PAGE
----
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The occasion of my annual teaching gig in Beijing this week gives me an occasion to reflect again on Sun Tse’s famous Rules of War and their alternative expression in the 36 “Chinese Negotiation Stratagems.” While I believe that negotiation is a dance and a creative challenge rather than war, this is not the sort of stuff that I teach. Bu as it is based on a profound understanding of power and its expression in human nature, it must be taken seriously.

I guess my three favorites of the Thirty Six are:

Lure Him on the Roof and Take Away the Ladder. The ultimate in intelligent manipulation, here the canny negotiator charts out a way ahead for his opponent and then leads his guileless victim down a path which can end only in capitulation to his demands. It is a bit like a chess game.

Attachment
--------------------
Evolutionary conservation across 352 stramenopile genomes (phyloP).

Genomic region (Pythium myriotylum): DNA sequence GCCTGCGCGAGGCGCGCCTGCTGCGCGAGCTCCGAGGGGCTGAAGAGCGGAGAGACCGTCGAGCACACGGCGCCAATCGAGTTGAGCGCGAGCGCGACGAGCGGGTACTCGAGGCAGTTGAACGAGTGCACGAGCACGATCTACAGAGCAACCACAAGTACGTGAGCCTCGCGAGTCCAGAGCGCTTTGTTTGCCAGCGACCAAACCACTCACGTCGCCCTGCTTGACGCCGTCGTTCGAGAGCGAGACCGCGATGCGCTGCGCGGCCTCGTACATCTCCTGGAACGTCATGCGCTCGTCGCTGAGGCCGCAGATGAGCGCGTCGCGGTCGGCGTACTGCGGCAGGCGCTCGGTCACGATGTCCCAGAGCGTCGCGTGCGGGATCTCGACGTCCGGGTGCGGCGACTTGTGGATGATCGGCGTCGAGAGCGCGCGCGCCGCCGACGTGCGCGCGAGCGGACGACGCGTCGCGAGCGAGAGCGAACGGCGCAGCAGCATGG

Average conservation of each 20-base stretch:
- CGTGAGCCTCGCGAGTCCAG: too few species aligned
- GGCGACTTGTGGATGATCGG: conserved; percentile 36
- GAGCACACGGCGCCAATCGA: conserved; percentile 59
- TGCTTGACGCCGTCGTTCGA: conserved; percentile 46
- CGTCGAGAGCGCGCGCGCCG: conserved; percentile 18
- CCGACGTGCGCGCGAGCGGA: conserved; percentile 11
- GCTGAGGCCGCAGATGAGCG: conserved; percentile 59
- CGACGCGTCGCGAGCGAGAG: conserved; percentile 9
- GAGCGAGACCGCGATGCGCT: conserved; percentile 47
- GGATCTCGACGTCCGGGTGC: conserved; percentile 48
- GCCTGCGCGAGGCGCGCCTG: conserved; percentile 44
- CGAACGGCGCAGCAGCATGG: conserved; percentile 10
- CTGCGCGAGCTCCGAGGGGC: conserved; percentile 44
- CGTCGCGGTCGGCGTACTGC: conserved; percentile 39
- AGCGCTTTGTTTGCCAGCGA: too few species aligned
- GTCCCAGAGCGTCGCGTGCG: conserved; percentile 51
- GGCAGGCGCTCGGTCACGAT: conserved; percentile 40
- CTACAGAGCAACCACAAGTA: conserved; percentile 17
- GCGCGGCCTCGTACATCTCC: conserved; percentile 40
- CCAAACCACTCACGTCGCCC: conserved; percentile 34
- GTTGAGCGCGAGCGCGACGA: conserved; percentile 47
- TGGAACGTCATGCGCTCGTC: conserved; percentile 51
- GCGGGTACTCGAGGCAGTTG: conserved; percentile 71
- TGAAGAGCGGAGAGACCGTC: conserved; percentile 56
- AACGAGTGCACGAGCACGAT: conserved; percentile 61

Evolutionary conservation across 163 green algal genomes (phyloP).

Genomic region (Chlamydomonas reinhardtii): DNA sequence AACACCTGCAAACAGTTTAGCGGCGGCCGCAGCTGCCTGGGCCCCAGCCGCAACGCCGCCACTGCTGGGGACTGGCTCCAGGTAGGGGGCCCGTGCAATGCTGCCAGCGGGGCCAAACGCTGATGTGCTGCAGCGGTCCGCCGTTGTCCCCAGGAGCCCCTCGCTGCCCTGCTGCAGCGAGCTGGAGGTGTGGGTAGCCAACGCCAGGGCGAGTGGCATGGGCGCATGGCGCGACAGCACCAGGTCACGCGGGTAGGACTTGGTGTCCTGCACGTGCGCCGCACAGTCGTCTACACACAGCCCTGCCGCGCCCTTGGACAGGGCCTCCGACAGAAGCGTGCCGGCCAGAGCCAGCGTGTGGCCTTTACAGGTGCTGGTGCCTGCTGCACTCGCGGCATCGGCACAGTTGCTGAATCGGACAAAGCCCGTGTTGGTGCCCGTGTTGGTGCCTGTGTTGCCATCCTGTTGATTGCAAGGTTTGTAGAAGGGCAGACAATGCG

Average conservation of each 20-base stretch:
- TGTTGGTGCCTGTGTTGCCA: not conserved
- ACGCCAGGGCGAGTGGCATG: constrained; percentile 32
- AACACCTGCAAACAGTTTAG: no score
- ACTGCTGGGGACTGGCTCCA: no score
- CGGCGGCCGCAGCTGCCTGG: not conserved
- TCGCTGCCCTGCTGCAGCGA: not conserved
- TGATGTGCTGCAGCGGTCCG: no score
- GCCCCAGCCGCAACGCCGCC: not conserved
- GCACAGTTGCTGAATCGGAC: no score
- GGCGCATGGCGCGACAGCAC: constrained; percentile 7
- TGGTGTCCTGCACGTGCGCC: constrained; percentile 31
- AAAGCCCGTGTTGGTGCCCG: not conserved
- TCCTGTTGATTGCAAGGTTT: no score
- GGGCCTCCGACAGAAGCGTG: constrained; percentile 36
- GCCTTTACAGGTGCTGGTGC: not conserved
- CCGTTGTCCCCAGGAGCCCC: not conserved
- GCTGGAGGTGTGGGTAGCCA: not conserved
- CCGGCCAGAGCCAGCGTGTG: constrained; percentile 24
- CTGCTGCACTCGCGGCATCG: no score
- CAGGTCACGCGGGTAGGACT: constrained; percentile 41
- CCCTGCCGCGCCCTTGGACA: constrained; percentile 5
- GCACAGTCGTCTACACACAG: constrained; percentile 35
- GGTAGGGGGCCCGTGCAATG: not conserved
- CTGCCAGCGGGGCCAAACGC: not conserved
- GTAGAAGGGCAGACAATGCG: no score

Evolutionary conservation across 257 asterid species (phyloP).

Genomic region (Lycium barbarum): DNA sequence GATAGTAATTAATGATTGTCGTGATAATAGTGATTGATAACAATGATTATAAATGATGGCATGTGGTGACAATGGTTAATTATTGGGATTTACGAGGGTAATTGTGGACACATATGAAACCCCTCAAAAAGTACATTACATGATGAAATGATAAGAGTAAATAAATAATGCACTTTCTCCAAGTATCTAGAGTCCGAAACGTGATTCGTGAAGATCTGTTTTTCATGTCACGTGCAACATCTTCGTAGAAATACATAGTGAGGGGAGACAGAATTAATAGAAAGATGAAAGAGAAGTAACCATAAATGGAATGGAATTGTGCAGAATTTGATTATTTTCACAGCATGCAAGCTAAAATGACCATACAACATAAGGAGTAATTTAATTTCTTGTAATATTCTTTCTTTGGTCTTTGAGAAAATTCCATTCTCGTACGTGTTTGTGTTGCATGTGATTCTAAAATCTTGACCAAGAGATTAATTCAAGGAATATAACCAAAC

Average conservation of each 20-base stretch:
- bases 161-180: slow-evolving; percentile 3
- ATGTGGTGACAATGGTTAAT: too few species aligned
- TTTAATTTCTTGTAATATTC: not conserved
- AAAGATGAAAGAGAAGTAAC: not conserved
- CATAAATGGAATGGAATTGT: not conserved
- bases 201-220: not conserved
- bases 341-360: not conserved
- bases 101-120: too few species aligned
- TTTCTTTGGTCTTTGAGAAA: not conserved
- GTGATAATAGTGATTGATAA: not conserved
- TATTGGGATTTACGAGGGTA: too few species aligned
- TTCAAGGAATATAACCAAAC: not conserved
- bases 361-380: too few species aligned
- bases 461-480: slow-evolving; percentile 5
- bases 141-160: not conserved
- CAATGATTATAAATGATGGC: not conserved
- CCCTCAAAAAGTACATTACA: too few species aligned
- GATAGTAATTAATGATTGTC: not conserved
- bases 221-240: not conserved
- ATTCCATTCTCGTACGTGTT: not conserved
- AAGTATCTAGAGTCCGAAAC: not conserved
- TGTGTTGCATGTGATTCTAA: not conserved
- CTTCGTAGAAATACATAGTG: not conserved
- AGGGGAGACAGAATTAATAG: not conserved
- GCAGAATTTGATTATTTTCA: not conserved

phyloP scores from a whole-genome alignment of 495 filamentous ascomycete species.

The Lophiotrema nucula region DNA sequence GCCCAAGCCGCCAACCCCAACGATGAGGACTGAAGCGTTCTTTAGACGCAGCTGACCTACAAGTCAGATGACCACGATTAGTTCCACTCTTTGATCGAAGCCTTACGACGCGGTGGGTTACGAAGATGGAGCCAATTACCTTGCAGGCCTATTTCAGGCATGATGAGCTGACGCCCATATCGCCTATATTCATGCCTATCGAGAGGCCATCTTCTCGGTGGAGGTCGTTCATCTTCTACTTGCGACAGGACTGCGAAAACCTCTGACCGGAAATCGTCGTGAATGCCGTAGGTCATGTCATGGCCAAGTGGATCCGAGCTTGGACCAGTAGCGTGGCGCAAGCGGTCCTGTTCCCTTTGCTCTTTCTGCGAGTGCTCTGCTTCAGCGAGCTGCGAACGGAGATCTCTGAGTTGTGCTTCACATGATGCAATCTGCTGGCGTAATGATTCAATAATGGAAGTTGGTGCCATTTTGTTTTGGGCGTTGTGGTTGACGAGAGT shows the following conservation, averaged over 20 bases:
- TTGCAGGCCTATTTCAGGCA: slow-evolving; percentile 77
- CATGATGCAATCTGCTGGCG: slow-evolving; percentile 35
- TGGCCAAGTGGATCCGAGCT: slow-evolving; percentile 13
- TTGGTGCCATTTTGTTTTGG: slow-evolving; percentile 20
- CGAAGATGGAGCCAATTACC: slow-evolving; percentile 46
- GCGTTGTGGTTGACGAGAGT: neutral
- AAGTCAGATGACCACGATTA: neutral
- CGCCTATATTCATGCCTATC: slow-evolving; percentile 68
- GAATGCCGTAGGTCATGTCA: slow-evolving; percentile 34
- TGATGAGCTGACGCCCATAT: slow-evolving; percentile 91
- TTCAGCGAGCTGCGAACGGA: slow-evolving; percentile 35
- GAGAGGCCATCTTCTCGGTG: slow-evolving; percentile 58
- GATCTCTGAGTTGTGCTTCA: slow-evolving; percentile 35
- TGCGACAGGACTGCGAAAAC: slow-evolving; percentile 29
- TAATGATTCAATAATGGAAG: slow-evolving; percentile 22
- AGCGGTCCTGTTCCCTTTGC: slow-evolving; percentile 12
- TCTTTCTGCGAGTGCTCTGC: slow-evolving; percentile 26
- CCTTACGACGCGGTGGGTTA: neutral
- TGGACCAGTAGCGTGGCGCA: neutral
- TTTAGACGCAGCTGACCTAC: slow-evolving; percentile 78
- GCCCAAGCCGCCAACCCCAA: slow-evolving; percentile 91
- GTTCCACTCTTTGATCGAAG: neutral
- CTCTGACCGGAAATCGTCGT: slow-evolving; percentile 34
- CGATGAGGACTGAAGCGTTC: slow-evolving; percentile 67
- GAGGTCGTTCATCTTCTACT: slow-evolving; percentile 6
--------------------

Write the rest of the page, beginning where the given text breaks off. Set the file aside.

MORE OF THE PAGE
Sit By the River and Watch the House Burn Down. Using time in a more passive way: rather than imposing deadlines, simply stretch them. Do not answer the email, do not be available, and things will often sort themselves out in your favor. There is a lot of truth in this. But passive manipulation is of course just as problematic as active.

Muddy the Water to Catch the Fish. This obfuscation with overwhelming and irrelevant facts and figures rings true in Teutonic cultures as well (!), not because they are effective in persuading to action but because they distract from what is essential. And the metaphor is very arresting indeed.

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